By Joel Snyder
Network World, October 31, 2005
Original Article on Network World Web Site
Soon after he helped found Sourcefire in 2001, I met with Marty Roesch, the company's CTO. Roesch also is the architect and lead developer of Snort, an open source intrusion-detection sensor. One of the first things he said was, "We will not fork Snort" - that is, make two versions, one open source and the other proprietary to give Sourcefire a competitive edge. Instead, the company would go with the same open source sensor available to everyone and build on top of Snort to make an enterprise-ready intrusion-detection system.
Thus, Sourcefire's mandate: Build the infrastructure needed to wrap around a detection engine like Snort and put together an IDS, with emphasis on the "system" part.
I've been watching Sourcefire carefully since 2002, and what impresses me most about the company is the astonishing creativity and sharp focus of the entire team. Starting nearly from scratch, Sourcefire has aimed to compete with huge, established players in the network security business, such as Internet Security Systems. And while most of the other players have fallen by the wayside or been sucked into product-destroying mergers with big vendors, Sourcefire keeps churning out new products and ideas.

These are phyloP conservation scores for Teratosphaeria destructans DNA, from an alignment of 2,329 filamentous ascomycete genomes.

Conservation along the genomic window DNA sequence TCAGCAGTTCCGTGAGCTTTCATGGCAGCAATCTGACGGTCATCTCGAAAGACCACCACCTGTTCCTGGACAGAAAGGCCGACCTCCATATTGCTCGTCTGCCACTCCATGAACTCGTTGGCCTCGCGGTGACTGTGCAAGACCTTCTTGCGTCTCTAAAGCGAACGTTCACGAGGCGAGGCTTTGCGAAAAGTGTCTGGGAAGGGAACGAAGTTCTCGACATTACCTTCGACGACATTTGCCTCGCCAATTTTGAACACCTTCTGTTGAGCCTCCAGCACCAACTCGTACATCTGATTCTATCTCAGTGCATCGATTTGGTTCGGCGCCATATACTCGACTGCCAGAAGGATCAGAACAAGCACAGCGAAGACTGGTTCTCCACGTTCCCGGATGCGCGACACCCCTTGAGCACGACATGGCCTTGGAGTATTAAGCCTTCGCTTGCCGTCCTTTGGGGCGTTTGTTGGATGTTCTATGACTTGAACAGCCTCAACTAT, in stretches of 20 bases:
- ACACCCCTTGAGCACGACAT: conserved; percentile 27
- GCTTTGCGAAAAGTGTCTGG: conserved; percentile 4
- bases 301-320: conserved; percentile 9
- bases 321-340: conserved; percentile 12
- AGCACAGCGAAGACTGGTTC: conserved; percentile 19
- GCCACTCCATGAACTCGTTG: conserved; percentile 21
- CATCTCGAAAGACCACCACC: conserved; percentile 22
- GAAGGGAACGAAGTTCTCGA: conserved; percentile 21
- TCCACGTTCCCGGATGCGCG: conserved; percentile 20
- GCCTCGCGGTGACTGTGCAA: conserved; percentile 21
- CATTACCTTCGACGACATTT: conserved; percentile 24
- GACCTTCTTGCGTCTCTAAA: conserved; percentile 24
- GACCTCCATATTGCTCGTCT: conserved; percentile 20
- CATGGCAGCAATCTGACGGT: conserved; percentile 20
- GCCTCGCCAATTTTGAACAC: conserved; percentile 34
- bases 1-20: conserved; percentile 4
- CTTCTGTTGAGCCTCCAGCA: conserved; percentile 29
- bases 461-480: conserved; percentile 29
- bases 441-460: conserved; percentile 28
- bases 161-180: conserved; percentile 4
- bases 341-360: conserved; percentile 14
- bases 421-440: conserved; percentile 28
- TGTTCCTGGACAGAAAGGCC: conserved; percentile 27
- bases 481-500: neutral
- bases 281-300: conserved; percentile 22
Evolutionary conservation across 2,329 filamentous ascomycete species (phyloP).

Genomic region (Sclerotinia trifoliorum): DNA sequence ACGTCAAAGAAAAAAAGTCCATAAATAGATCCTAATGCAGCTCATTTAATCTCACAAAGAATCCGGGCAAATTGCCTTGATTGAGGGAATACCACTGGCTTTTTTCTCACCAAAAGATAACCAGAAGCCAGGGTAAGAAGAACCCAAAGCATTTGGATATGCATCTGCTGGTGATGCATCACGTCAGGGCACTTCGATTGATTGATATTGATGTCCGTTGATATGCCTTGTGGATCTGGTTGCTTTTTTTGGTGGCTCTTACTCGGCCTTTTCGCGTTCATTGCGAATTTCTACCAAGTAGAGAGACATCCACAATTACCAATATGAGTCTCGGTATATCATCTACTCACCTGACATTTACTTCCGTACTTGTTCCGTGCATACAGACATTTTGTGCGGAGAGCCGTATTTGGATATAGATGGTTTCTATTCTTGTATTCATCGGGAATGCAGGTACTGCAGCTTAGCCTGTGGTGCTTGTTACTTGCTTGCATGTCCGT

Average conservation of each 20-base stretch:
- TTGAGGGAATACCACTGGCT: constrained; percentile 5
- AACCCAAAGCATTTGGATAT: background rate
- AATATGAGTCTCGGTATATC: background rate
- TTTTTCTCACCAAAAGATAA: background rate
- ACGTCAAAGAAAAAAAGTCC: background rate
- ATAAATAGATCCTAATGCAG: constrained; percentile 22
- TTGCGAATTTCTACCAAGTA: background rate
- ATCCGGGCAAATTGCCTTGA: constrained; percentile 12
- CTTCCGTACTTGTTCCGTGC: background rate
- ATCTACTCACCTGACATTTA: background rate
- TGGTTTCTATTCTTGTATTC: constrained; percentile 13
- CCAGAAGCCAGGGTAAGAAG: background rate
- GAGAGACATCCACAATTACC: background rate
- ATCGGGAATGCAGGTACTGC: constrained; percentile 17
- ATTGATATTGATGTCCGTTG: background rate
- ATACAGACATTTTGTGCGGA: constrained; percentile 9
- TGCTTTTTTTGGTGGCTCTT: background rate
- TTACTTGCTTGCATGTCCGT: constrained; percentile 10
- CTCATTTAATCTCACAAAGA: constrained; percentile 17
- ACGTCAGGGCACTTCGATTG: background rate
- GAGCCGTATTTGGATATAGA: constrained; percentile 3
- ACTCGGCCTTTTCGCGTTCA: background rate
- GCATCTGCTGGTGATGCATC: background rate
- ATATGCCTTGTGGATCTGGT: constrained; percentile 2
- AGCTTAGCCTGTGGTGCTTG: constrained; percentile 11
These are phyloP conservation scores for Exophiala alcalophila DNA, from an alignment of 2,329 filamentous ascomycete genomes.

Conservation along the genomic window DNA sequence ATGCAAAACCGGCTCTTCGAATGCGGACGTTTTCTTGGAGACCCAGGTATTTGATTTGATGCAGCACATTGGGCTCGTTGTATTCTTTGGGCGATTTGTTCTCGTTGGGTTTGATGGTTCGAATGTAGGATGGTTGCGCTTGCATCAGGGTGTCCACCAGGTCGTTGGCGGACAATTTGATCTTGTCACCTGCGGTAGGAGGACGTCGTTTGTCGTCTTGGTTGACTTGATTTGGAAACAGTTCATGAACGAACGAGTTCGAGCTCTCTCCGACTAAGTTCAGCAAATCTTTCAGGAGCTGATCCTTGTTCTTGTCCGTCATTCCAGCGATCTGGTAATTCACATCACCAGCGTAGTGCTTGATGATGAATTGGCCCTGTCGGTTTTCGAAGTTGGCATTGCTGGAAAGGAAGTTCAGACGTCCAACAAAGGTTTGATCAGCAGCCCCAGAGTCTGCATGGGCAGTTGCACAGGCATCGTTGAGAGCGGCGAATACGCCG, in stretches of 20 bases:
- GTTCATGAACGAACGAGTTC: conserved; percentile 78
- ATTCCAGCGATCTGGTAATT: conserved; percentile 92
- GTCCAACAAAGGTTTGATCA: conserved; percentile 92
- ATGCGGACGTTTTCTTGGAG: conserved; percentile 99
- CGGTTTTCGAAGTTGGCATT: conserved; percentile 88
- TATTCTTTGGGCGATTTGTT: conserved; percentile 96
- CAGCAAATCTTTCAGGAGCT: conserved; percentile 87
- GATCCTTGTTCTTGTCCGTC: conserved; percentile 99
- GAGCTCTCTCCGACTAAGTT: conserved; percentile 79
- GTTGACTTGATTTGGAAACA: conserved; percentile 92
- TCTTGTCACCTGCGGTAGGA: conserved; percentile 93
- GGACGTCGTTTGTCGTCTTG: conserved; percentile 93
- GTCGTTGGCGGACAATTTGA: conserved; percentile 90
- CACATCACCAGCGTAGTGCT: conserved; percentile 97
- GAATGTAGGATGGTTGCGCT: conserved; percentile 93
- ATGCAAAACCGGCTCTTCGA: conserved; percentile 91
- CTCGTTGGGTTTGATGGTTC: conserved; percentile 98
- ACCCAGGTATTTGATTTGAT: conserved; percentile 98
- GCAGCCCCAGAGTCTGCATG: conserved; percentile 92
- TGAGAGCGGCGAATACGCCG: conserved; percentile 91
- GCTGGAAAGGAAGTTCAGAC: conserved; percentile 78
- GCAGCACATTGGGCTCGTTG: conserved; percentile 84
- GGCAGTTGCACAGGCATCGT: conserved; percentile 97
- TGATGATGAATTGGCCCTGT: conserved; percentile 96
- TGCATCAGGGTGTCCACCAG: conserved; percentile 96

Which brings me to Check Point. When I first saw Check Point's firewall in 1995, it was an instant winner in my Network World competitive firewall test - and continued to win for years. Check Point understood firewall management and deployment in a way that no other company did. Firewall-1 had a "wow" factor that told me Check Point was serious about understanding and solving the problems of firewalls. Fast-forward to 2003, and the story is not so sweet. Check Point had continued to extend Firewall-1, but this was not the exciting and innovative company of 1995. It was competent and had a good product, but creative and innovative? Not from my point of view.
Check Point has since come out with three new products: an intrusion-prevention system, an SSL VPN and a security event management tool. It bought Zone Labs. So there's been action. But none of the new products has inspired the wow factor that I saw in 1995.
This is why Check Point and Sourcefire are such an exciting marriage. Check Point needs to regain creativity and refocus on doing interesting things to solve its customers' problems, and Sourcefire has that by the bushel. The Sourcefire team has taken great ideas and turned them into products in record time with very limited resources. If Sourcefire's energies can be integrated into Check Point, the potential is incredible.
Meanwhile, Sourcefire has its own lacunae. The company has products, but they're missing pieces - things that Check Point does very well. And Sourcefire can certainly benefit from the mature marketing, distribution, quality assurance and support infrastructure of an established company such as Check Point. If this marriage works, expect great things from Check Point - again.